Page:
The primary point of the article is: In all other areas where radiant heat transfer in the atmosphere is examined, there comes a time when further increases in CO2 no longer result in further increases in heat absorption. Climate models assert that there is NO point where the logarithmic plot deviates from linearity. That is a strong assertion.

John,

The planet has been falsifying your conjecture for the past sixteen years. Further, Dr Ferenc Miskolczi shows pretty convincingly that the effect of 2xCO2 is

0.0ºC. He certainly knows more than I do about the subject. Do you know more than he does?Explain why, with the very substantial rise in CO2, there has been no statistically significant global warming over the past decade and a half. Something is wrong or missing from your conjecture.

Finally, there has been no acceleration of global warming since the Little Ice Age. The long term rising temperature trend is not accelerating, despite a ≈40% rise in CO2. Thus, CO2 has not made any measurable difference, whether the CO2 concentration was low or high. The long term trend remains the same irregardless of CO2 levels. I think you need to re-think your premise. The real world is not in agreement.

Hey Smokey!

Thanks for your comment. Not sure who Dr. Miskolczi is. The material for this post came from a nice text book I have. “Bejan, Adrian; Kraus, Allan D. Heat Transfer Handbook. John Wiley & Sons”.

It was also taught in the university course I took on the subject. The text for that course was “Schumann, Reinhardt, Metallurgical Engineering, Volume 1, Addison-Wesley”. Since that time I have been successfully designing various things that involve heat transfer. So if Dr. Miskolczi asserts that doubling CO2 has no impact on radiative transfer (which must be the case if there is no temperature impact) then he is in direct disagreement with every person who teaches these things to engineering students around the world. Most of those guys are doctors too. Regarding the question about a rise in CO2 not causing a significant global warming, I direct you to the post “the path length approximation”. There you will see that at around 300 ppm the impact of increasing CO2 starts to flatten out. Going from 278 to 300 will have about the same impact as going from 300 to 800. And that isn’t much.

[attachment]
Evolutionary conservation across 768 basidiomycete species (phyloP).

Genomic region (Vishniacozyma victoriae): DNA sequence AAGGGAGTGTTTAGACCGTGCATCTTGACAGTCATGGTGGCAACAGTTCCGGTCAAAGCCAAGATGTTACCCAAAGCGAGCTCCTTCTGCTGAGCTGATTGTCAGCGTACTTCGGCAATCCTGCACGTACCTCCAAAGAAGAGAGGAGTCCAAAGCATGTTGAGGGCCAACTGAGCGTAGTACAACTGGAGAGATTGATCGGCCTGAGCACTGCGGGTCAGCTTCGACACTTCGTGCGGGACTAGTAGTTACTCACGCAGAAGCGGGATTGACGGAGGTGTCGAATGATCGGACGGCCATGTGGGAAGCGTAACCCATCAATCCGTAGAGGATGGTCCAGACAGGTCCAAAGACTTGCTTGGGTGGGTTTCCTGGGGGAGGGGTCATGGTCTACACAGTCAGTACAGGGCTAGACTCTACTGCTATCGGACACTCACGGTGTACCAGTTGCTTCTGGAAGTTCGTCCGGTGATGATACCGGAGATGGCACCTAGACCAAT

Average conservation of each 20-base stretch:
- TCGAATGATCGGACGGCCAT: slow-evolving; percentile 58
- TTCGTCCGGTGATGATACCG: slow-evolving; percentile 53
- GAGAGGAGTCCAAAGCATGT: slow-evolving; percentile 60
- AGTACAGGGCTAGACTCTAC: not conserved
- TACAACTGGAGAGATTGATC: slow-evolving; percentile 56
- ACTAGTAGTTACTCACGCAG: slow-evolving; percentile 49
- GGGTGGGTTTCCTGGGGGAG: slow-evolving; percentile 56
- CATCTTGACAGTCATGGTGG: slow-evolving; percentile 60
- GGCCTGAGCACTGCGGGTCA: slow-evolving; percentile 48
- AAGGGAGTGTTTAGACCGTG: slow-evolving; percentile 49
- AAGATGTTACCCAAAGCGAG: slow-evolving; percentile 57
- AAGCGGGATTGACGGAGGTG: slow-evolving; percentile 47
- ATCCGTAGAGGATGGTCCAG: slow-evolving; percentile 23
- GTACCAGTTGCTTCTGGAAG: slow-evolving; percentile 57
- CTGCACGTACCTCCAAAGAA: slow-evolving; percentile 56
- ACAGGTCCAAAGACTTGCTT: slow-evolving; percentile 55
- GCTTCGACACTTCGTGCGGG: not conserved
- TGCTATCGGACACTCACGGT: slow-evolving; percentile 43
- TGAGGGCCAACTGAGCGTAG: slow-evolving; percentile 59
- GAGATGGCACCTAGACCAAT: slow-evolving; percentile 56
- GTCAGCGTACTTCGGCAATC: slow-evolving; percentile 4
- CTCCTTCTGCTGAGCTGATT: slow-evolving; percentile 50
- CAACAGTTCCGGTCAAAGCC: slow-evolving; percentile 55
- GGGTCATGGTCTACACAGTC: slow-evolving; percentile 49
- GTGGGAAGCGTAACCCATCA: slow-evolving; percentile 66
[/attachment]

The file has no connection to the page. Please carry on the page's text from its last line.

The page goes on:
My “premise” is not mine. It is taught in engineering schools around the world. The real world is in agreement with everything I’ve said. And everything you’ve said (except about Dr.Miskolczi). Our planet is warmer because of CO2. Adding more will not greatly change that though because the effect has reached a maximum.

John,

I guess we are not far apart in our views. The “carbon” scare is based on money, not science. I have never asserted that CO2 has no effect, only that the effects of “carbon” are wildly overstated.

There is no grant money in telling people that the resulting warming will be small, and will occur mainly at night, and will raise the low temperatures, not the high temperatures, and will affect the higher latitudes, where it will be entirely welcome. No, the money is in the scare. So they wildly exaggerate; they lie for money. And the lies will only get ratcheted up, until they are able to tax the air we breathe. The ultimate dream/fantasy of conniving politicians.

Dr. Miskolczi has a particular point of view:

1. He is in agreement (with climate science) on the calculation of CO2’s impact on Outgoing Longwave Radiation (OLR), as his work involves calculating the changes in transmissivity of the atmosphere due to increases in various “greenhouse” gases. See “The greenhouse effect and the spectral decomposition of the clear-sky terrestrial radiation” from 2004.

This is mainstream (as far as I can tell from what I read).

2. He believes that the feedback exactly cancels out the increases in “greenhouse” gases – “the Earth maintains a constant optical thickness” in his 2007 paper “Greenhouse effect in semi-transparent planetary atmospheres”.

This viewpoint is critiqued in detail in the Six Part Series on Miskolczi which includes articles like Part Five – Equation Soufflé – explaining why the “theory” in the 2007 paper is a complete dog’s breakfast.